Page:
As a general rule, someone in otherwise lawful possession and control of a rental car has a reasonable expectation of privacy in it even if the rental agreement does not list him or her as an authorized driver.
In September 2014, Pennsylvania State Troopers pulled over a car driven by petitioner Terrence Byrd. Byrd was the only person in the car. In the course of the traffic stop the troopers learned that the car was rented and that Byrd was not listed on the rental agreement as an authorized driver. For this reason, the troopers told Byrd they did not need his consent to search the car, including its trunk where he had stored personal effects. A search of the trunk uncovered body armor and 49 bricks of heroin.
The evidence was turned over to federal authorities, who charged Byrd with distribution and possession of heroin with the intent to distribute and possession of body armor by a prohibited person. Byrd moved to suppress the evidence as the fruit of an unlawful search. The District Court for the Middle District of Pennsylvania denied the motion and on appeal, the Court of Appeals for the Third Circuit affirmed. Both courts concluded that, because Byrd was not listed on the rental agreement, he lacked a reasonable expectation of privacy in the car. Based on this conclusion, it appeared that both the District Court and Court of Appeals deemed it unnecessary to consider whether the troopers had probable cause to search the car.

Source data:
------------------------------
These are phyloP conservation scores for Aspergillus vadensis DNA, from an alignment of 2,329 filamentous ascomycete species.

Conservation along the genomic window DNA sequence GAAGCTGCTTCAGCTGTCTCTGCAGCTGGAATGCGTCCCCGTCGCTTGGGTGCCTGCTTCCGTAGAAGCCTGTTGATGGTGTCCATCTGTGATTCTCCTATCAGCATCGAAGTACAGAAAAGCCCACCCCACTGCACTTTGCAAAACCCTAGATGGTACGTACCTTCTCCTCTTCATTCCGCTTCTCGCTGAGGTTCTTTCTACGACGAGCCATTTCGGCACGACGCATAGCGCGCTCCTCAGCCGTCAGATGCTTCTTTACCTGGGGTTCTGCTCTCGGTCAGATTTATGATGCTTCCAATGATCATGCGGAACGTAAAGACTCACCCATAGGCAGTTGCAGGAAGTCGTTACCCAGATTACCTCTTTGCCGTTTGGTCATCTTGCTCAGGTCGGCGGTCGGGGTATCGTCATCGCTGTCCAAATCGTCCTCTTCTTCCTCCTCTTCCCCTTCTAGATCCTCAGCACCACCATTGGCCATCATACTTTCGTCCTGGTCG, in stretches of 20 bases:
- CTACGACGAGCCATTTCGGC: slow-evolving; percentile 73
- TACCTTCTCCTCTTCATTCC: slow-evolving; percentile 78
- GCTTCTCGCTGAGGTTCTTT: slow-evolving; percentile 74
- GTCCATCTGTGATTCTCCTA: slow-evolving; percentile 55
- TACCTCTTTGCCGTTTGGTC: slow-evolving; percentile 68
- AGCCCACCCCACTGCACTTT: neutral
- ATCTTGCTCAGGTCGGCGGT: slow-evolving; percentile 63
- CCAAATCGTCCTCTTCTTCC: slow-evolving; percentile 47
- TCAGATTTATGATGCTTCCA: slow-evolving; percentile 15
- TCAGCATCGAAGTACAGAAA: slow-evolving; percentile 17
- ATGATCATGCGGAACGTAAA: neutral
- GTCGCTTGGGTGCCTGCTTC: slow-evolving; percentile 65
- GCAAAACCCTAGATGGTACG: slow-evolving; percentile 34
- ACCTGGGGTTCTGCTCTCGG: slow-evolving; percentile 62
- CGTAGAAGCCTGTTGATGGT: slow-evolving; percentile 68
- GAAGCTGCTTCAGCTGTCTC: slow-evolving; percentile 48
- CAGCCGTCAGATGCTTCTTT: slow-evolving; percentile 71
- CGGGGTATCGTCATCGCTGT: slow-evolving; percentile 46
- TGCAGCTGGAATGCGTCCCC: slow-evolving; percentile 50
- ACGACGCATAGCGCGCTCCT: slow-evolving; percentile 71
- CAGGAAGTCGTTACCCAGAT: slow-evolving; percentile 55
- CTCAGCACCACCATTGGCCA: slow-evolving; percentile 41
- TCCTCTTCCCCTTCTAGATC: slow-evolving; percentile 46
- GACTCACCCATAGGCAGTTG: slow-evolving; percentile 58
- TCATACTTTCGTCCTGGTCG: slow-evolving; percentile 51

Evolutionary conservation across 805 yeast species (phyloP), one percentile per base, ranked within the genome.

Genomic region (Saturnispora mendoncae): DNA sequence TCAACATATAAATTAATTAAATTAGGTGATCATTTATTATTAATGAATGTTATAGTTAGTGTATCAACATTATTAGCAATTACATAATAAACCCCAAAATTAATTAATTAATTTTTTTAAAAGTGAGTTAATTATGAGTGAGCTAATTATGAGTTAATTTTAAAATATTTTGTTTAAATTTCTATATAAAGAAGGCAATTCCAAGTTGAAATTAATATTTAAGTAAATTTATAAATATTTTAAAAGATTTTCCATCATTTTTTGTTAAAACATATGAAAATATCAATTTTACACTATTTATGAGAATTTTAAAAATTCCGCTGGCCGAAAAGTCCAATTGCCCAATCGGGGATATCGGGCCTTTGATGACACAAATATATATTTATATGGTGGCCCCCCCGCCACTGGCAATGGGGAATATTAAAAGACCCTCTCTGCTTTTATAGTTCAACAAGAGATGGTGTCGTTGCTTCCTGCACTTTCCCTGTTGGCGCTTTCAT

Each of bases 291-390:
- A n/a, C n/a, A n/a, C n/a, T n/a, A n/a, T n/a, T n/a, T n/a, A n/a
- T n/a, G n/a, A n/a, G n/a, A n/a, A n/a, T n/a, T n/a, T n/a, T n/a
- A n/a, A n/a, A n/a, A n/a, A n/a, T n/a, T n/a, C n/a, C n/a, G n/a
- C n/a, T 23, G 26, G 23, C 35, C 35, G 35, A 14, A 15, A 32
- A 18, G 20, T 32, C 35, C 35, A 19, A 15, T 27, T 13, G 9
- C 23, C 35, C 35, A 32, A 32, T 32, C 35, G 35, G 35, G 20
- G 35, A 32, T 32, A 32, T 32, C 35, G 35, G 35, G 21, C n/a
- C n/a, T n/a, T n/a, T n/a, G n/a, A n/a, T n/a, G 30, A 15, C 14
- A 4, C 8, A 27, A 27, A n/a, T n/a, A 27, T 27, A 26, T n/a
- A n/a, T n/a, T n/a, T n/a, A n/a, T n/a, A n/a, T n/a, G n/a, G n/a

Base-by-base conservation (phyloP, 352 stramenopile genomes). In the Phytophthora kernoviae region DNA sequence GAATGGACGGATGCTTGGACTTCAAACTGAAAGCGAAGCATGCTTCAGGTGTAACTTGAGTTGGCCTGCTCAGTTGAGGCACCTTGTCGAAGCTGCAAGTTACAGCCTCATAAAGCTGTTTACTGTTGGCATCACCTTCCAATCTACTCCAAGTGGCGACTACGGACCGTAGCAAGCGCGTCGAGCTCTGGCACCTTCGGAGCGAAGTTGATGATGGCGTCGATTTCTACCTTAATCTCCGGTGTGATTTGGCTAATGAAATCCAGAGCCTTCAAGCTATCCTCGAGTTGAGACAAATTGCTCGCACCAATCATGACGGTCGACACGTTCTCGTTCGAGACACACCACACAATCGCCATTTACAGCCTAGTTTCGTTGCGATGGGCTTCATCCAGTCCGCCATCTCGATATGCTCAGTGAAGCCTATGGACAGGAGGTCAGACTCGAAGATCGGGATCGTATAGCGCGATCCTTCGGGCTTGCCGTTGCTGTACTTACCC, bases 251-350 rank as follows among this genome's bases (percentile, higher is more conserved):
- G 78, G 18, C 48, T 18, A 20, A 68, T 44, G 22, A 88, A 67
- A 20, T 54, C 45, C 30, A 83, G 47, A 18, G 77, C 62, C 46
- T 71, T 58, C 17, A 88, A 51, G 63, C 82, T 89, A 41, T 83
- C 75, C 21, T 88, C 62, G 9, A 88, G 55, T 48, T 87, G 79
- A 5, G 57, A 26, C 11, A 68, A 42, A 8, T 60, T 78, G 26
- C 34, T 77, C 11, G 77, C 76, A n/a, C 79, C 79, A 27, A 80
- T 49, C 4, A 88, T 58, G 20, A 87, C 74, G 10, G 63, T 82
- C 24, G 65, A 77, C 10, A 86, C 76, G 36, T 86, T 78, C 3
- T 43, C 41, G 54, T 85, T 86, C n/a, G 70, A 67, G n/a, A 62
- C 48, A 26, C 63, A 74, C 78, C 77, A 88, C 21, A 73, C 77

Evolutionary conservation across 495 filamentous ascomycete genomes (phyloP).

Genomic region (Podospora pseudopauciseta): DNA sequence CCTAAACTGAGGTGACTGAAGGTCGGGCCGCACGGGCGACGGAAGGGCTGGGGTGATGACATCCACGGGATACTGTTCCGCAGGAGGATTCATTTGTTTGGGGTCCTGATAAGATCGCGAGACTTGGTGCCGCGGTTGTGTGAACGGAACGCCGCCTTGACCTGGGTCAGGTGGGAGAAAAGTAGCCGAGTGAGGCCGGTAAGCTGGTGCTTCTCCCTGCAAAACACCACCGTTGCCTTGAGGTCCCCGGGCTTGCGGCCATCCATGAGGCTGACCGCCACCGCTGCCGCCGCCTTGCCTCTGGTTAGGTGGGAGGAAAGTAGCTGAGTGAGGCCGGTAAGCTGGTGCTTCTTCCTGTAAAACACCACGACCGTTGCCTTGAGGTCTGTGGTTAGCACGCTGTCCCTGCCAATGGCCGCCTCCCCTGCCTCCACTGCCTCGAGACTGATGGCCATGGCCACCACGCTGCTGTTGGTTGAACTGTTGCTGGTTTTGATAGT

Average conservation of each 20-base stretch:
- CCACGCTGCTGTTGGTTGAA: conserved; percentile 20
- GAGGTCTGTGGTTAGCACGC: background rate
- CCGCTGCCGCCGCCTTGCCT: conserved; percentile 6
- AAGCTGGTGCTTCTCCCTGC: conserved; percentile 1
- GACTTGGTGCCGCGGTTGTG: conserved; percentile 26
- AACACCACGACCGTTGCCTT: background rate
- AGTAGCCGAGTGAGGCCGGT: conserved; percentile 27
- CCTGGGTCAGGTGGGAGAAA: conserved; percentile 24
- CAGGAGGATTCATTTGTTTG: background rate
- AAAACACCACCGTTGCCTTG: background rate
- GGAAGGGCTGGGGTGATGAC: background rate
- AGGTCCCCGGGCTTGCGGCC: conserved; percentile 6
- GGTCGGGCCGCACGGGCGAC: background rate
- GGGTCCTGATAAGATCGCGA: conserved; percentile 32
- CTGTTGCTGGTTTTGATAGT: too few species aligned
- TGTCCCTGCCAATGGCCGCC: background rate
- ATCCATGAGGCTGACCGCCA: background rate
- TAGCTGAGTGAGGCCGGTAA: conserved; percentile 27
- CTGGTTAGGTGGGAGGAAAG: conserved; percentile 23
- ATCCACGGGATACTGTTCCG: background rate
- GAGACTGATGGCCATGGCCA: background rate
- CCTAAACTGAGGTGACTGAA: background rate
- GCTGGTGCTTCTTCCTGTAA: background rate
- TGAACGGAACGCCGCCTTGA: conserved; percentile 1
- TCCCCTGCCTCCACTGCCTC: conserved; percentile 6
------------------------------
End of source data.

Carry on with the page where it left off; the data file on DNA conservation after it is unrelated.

Was it proper for the lower court to deny the motion to suppress the evidence?
The Court held that as a general rule, someone in otherwise lawful possession and control of a rental car had a reasonable expectation of privacy in it even if the rental agreement did not list him or her as an authorized driver. However, a remand was necessary to address the government's argument that the general rule did not apply to petitioner in the circumstances presented, particularly, an unauthorized driver of a rental car, especially as it was unclear from the record whether the government's inferences painted an accurate picture of what occurred. The Court noted that the lower court was not required to assess petitioner's reasonable expectation of privacy before addressing the other aspects of the merits of the Fourth Amendment claim because Fourth Amendment standing was subsumed under substantive Fourth Amendment doctrine and was not a jurisdictional question.